They fit well together. There’s an air of ease about them together, comfort and joy. They share a wavelength, their conversation is light and bantering, a pair who know each other and speak that private language all couples do, based in shaared emotion and happenstance.

And then Maddie starts going around their flat, removing ornaments from shelves and putting them in a box. Allan waches her amused for a while, Maddie’s eccentric, it’s part of why he loves her. Even so, eventually he has too ask what she’s doing. She’s leaving him. Tonight. She’d meant to talk to him about it for months but the opportunity never came up. There’s a truck due tonight, she’s taking all his things.

The abruptness of it all, in the midst of genuine content, the fact that the flat is practically stripped to the bare bones because everything is hers, and that Maddie won’t tell him why, it being a done thing, decided upon, it’s too late to talk now, is meant to be disruptively funny. It’s shocking, to the point of absurdity. It’s meant to be funny, I found it funny in 1984 but I don’t find it funny now. Because I’ve had a marital breakdown, I’ve been where Allan is here, being the one that was still in love. I don’t find it funny, becaue I can’t find it funny.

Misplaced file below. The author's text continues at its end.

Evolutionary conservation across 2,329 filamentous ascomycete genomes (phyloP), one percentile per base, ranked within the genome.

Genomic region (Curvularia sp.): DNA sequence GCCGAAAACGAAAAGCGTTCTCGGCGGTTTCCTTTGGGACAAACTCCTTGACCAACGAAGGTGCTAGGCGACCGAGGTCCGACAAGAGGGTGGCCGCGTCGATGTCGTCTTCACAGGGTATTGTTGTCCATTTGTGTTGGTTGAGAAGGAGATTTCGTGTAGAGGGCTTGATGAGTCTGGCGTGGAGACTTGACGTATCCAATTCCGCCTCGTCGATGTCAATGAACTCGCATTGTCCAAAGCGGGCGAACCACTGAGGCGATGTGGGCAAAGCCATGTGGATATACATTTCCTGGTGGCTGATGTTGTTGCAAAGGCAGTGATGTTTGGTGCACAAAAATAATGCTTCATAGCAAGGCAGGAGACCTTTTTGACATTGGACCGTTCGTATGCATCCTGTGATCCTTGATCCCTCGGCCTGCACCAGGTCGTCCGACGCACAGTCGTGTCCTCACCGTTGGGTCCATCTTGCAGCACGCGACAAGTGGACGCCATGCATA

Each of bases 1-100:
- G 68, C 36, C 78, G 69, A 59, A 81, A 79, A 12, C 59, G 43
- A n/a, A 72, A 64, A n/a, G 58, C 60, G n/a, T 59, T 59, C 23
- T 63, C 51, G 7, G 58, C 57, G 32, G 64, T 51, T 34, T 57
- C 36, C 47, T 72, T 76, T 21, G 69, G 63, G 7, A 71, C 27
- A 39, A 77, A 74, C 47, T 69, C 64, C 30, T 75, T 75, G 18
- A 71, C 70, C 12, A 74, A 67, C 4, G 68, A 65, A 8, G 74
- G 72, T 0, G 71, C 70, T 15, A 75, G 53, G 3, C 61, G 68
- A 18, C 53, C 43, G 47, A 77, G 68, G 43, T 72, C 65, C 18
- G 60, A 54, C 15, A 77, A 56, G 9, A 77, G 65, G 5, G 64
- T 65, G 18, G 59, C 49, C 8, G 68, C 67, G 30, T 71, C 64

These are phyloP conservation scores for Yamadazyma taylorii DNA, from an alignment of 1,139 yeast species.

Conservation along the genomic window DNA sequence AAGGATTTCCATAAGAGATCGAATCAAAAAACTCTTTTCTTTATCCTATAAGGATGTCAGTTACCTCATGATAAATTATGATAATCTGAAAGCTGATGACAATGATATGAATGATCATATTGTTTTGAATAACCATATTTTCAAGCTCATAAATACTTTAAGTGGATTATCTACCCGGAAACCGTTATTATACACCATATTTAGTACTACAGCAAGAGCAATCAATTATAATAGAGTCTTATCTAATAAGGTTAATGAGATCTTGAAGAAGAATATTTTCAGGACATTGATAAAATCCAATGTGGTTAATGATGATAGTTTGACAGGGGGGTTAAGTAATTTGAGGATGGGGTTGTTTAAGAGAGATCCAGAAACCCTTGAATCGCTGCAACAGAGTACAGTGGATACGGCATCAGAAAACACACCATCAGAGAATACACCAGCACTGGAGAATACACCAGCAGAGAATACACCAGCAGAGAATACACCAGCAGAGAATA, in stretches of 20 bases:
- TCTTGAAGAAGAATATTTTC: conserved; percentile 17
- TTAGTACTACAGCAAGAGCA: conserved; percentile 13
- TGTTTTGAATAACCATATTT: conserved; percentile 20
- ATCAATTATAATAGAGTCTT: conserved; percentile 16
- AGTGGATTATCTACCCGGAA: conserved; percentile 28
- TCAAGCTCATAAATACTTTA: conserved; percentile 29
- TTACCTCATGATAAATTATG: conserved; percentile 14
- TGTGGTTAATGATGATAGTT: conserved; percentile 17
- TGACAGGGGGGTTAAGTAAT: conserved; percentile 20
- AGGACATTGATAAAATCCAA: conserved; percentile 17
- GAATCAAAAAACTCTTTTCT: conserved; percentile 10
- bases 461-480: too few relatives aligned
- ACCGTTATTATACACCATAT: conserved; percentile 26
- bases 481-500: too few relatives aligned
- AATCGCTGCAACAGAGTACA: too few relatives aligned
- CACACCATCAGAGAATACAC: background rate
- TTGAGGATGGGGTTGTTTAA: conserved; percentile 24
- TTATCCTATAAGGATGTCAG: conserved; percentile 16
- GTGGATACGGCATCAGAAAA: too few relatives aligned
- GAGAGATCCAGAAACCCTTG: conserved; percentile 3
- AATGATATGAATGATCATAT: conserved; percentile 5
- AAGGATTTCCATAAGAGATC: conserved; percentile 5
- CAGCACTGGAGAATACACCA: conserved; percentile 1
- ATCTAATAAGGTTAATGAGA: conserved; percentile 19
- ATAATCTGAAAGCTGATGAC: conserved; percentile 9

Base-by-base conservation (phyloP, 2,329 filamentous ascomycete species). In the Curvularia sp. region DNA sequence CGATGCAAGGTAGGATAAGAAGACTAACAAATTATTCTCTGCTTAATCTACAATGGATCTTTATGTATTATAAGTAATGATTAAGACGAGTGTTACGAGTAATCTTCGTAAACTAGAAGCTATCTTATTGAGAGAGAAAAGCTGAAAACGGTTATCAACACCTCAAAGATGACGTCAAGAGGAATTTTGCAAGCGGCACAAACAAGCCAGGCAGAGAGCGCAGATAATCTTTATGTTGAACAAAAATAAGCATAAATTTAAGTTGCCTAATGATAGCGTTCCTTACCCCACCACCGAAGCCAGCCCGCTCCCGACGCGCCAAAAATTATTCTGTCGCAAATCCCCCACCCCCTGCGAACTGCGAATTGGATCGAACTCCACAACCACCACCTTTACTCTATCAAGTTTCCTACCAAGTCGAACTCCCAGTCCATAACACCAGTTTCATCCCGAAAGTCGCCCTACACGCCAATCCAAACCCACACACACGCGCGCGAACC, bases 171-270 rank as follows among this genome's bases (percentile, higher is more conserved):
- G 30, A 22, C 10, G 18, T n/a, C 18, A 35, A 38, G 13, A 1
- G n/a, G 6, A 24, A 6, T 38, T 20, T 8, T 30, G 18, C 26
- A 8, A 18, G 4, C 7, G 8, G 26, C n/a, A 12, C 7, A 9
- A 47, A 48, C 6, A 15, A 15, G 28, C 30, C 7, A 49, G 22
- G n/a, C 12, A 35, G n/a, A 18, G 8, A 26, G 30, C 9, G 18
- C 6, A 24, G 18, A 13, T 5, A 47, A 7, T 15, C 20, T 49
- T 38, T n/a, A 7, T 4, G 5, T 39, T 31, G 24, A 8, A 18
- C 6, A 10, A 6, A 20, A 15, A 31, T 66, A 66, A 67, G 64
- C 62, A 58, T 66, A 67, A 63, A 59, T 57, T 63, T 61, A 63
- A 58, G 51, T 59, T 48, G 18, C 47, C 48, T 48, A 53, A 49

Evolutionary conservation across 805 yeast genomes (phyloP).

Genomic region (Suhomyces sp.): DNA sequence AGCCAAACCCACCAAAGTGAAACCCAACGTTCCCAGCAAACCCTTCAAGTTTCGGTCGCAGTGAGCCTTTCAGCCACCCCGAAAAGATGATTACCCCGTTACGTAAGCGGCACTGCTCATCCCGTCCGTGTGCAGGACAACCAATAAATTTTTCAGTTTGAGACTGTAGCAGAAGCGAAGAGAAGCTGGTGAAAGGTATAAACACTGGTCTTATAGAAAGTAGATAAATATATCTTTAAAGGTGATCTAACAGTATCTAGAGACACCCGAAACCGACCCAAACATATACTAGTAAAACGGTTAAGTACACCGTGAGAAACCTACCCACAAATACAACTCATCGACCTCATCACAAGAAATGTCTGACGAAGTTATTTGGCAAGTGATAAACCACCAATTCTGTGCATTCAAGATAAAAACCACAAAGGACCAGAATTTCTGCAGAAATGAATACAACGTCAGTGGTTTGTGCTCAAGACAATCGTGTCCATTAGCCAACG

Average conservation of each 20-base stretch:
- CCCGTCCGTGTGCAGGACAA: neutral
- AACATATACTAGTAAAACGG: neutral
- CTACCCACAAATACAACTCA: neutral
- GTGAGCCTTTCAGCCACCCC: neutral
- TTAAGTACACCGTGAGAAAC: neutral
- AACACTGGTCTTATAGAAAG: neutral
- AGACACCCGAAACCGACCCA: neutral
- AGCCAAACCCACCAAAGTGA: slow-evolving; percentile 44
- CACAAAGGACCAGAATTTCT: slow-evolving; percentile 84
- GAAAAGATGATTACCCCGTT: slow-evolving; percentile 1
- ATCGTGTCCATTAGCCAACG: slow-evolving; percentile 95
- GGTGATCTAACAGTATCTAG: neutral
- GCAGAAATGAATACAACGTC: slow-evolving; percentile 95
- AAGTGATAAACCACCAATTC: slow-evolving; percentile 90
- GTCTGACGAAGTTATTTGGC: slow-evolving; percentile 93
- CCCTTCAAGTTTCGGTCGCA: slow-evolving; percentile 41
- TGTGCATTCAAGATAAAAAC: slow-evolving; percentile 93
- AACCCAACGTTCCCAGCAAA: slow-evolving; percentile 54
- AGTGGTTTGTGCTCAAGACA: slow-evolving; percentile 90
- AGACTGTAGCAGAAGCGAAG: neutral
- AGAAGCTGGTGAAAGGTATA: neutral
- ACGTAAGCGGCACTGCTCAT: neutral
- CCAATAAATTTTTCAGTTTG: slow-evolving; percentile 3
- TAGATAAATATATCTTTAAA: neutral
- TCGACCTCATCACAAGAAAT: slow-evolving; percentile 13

Forsyth never gives a reason or a hint of a reason, but then that’s not the point of the break-up. It’s not what the film’s about, it’s the catalyst, the MacGuffin. The point is to put Allan ‘Dicky’ Bird into a state of turmil, to empty out his comfortable life, to make him suggestible. It hasn’t affected his professional career, he’s just as empty-headed as usual on the radio. Mind you, we don’t hear him till after so we don’t get to do a before-or-after, which I think would have made the film stronger in that respect, maybe he is down.